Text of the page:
Shall we make the whole tour of Kew grounds this fine antumnal afternoon, or shall we surrender ourselves, without plan, to any of the vegetable curiosities or charms that everywhere invite us?
There are no less than 270 acres of pleasure-grounds, and eighty acres of botanic gardens at Kew. The botanic gardens and planthouses are, as we know, a museum of the vegetation of the globe. The Arboretum is as thickly wooded with our full-grown native forest trees, and as wild, extensive, and secluded as the most ruralising visitor could desire. If we would visit all the planthouses and make the entire circuit of the grounds, here is the programme :
Having entered by the gates on Kew Green, visit first the house No. 1 on the right; cross to Museum No. III., thence by the Temple of the Sun to the group of houses 2, 3, 4, and 6; thence to the rockwork, and house No. 6; to Museum II., and through the herbaceous ground, past the Cumberland Gate entrance to Museum No. I., overlooking the ornamental water; thence to the Water Lily House and the great Palm Stove. From the Palm Stove follow the Pagoda Vista into the pleasure Grounds (separated from the Botanic Gardens by a wire fence. To the left is the Flagstaff. Half-way along the Vista, and on the right, is the Temperate House or Winter Garden. Continuing along the Vista to the Pagoda, and turning to the left, the Lion Gate may be reached, in the Richmond Road; turning to the right, the path may be followed through the pleasure-grounds by the Thames, till we reach the Brentford Gate, and so regain the Botanic Gardens. Thus we may make the entire circuit of gardens and grounds.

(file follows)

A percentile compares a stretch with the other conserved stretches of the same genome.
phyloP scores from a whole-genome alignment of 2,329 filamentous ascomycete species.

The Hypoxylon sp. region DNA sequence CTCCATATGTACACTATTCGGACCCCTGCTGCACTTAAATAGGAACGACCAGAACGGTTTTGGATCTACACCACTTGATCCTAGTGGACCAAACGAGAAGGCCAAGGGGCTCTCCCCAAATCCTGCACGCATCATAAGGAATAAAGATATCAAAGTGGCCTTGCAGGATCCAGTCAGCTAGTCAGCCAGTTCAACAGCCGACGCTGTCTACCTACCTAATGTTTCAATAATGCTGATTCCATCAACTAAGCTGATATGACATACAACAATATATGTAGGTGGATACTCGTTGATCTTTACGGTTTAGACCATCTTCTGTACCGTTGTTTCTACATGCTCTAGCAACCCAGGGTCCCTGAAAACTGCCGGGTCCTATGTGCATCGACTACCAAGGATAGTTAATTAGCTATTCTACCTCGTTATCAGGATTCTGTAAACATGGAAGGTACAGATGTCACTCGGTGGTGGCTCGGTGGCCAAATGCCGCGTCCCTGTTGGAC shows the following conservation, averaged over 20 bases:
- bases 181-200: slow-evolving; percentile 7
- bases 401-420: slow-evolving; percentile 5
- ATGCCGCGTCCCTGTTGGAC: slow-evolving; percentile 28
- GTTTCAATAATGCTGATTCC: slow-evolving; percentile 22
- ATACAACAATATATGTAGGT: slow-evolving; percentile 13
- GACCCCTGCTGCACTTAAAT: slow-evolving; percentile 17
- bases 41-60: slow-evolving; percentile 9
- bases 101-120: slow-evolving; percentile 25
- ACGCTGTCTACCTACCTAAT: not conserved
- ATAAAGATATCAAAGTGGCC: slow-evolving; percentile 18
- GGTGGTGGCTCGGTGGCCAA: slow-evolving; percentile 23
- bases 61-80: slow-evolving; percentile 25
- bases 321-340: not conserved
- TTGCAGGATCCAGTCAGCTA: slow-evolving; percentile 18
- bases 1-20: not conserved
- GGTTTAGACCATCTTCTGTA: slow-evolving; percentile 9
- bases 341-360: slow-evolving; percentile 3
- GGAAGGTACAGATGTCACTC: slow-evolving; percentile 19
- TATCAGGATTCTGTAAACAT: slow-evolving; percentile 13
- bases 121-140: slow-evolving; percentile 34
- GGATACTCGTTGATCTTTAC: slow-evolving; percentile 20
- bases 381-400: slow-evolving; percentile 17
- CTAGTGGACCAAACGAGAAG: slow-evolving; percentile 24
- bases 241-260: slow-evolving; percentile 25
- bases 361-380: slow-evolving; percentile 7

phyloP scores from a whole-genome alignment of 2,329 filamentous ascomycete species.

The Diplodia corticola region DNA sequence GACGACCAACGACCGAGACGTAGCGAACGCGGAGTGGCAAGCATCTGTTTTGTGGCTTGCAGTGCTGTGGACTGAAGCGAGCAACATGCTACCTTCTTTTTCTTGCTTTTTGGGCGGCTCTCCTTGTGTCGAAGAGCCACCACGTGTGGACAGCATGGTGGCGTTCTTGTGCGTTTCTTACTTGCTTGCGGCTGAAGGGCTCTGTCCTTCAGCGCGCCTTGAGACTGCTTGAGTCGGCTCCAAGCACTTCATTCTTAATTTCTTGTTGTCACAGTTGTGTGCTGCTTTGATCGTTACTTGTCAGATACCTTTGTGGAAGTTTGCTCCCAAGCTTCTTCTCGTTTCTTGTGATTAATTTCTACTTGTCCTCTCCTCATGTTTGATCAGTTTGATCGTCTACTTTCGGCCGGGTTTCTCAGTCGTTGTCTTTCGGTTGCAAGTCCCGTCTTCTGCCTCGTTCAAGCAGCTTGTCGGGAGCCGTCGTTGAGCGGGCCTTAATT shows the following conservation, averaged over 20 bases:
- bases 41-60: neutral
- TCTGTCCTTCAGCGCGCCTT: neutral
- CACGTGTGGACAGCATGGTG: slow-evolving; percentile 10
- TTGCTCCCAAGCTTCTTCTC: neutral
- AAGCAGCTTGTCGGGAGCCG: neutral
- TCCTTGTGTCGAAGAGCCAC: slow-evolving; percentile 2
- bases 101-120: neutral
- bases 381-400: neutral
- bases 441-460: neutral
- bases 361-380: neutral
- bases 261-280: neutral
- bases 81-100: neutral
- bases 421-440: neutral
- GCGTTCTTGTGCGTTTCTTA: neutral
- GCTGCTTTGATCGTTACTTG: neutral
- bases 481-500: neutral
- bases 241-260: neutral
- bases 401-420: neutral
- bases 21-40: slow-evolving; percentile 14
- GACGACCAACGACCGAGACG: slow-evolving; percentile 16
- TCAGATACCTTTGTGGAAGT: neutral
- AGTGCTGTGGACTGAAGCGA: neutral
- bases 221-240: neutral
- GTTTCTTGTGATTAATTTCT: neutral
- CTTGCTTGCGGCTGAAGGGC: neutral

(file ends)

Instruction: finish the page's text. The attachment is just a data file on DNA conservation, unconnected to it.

But the Saturday afternoon mood of the visitor to Kew Gardensnotwithstanding Cowper's line
Who loves a garden loves a greenhouse toois hardly in favour of such serious work as an inspection of all the conservatories, followed by a tour round these wide-stretching though beautiful grounds. And why should we undertake such a labour when here, all around us, are trees and plants in which the simple and the learned alike can delight? Some of us, of course have come from London to Kew Gardens to see some particular specimens, and are bent upon finding them. The two photographers